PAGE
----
bles came,

And now triumph in glory with the Lamb."

There is also a monument to Walter Mill, who suffered at St. Andrew's, April 1558; where we read,

model of a steam engine constructed, which was to be attached to a barge, and I perfectly recollect the general principle of it being the same as those now in use. The model was laid by, and he did not take any steps for making his invention more fully known. In the year 1799, he became acquainted with Mr. Fulton, an American engineer, to whom he gave the plan or model of the steam-boat, which I have been informed was first used in America by Mr. Fulton, who had the credit of the invention.

As none of my father's family are likely to enjoy any benefit from his inventions, beyond the fame of them, I have thought it right to state these particulars, in justice to his memory, and for the satisfaction of his descendants. EDM. CARTWRIGHT.

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"Non nostra impietas, non actæ crimina merset, there are two or three spots

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I WAS much gratified with the article in your last Magazine, on the subject of Steam Carriages. My father, the late Rev. Dr. Cartwright, whose various mechanical inventions, especially the power loom, are well known to your scientific readers, has frequently told me, when a boy, that I should live to see vessels on the water and carriages on land, impelled by steam; and that he had no doubt but that the use of horses for this latter purpose would be superseded altogether. About 45 years ago he had a

called "The Conygar," the derivation of which seems to puzzle not only your correspondent, p. 205, but has also called forth all the ingenuity of the Rev. Hyde Cassan in his History of the Bishops of Bath and Wells, in one of his notes in that work; I think, however, ineffectually.

On all sides, the "conies or rabbits" are put in requisition to drag the etymologist through the slough of despond; let the studious reader say to what purpose.* *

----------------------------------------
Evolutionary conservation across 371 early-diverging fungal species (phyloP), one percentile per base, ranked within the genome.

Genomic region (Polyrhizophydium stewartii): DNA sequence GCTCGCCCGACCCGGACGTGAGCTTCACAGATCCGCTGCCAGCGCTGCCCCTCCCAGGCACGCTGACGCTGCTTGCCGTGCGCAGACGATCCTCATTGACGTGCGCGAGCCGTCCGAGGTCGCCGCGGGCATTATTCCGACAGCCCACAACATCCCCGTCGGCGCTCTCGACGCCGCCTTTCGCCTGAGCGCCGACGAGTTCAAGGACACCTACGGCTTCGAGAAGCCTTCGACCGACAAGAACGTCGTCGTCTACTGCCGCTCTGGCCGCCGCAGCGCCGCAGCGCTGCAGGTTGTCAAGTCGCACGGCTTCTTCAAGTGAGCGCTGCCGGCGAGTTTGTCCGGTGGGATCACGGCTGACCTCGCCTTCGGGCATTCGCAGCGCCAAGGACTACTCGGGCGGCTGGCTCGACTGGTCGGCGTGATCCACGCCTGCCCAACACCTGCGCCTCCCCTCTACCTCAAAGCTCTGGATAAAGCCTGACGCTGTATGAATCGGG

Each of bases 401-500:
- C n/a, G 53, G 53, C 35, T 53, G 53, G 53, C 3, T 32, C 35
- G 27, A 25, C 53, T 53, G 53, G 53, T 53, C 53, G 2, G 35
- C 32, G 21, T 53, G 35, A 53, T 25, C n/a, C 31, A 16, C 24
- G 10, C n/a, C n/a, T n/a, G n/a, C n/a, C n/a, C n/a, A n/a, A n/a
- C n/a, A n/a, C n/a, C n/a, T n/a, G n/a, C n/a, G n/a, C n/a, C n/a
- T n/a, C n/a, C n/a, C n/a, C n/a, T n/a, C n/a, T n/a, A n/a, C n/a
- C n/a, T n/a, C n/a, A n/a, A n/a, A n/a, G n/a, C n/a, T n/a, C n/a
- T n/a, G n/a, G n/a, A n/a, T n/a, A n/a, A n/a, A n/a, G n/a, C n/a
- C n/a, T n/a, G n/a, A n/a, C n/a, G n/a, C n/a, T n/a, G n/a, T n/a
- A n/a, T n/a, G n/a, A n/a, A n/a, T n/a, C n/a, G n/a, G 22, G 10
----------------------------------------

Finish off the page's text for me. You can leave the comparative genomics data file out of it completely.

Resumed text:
For many a long year have I been at a loss upon the subject, until it appeared to me that the difficulty was felicitously resolved by a Welsh gentleman, a friend of mine, who is acquainted with more than a dozen languages-William Williams, esq. of Aberpergwm, who with laudable_nationality recurred to his native Welsh

The following is an extract from Hargrove's History of Knaresborough: "Near the village of Scriven is, an eminence called Conyng Garth, alias King's Garth. This piece of ground is about six hundred yards in length and two hundred in breadth, nearly encompassed on three sides by a precipice; and on the remaining part the precipice is supplied by various terraces cut in the side of the hill rising above each other; a mode of fortification very common amongst the Northern nations in ancient times. The name of this hill, its form and situation, reuder it very probable that here some Saxon monarch with his army were formerly encamped. At a small distance, is a piece of ground called Market Flat, probably the place where provisions were brought to supply the camp. On a rising ground, about half a mile off, were found some years ago six human skeletons laid side by side, with each a small ura placed at its head." We have extracted this passage, thinking it may afford a new light to our present correspondent, as well as those who have preceded him. -EDIT.

1832.] Table of Commandments in for the solution, which I deem a most satisfactory one, taking the local circumstances into account. He derives, then, Conygar from Keven-y-caer the back of the fort or strong ridge.

To the same quarter am I indebted for the derivation of Glastonbury, similarly borne out. The (burg) or fortified place of the green (glas) mount or tump (twim), and I believe in many cases, where ton is found in the name of a place, it does not mean town, but a mount near.

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Mr. URBAN, Kensington, Jan. 16. I AM anxious to draw the attention of the proper authorities to an innovation which has attracted my notice, that the error may be at once corrected, and its repetition prevented.

In two places of public worship recently consecrated, the one a District Church, a few miles from town, the other a Chapel re-opened after repair, and which had not previously been thus solemnly set apart from all common and trivial uses, I observed a deviation from established usage, which can only have arisen in culpable negligence or ignorance. What I allude to is the unauthorised, and unseemly DIVISION of the fourth commandment. So that instead of the fifth commandment standing where it was placed by the finger of God, at the head of the second table, a portion of the fourth usurps its place; at the same time that the fourth commandment, to hallow the Sabbath, is thus irreverently deprived of the honour due to it, in belonging exclusively to the first table, appropriated to the enforcement of the first and great commandment.

I hope these animadversions, by finding a place in your well-known columns, may be the means of restoring one precious stone of our Zion, and preserving it unmutilated from the unhallowed hand of design, or profane indifference. But, if not, direct information will be conveyed to the authority from whose decision there can be no appeal.

Yours, &c.

M. S.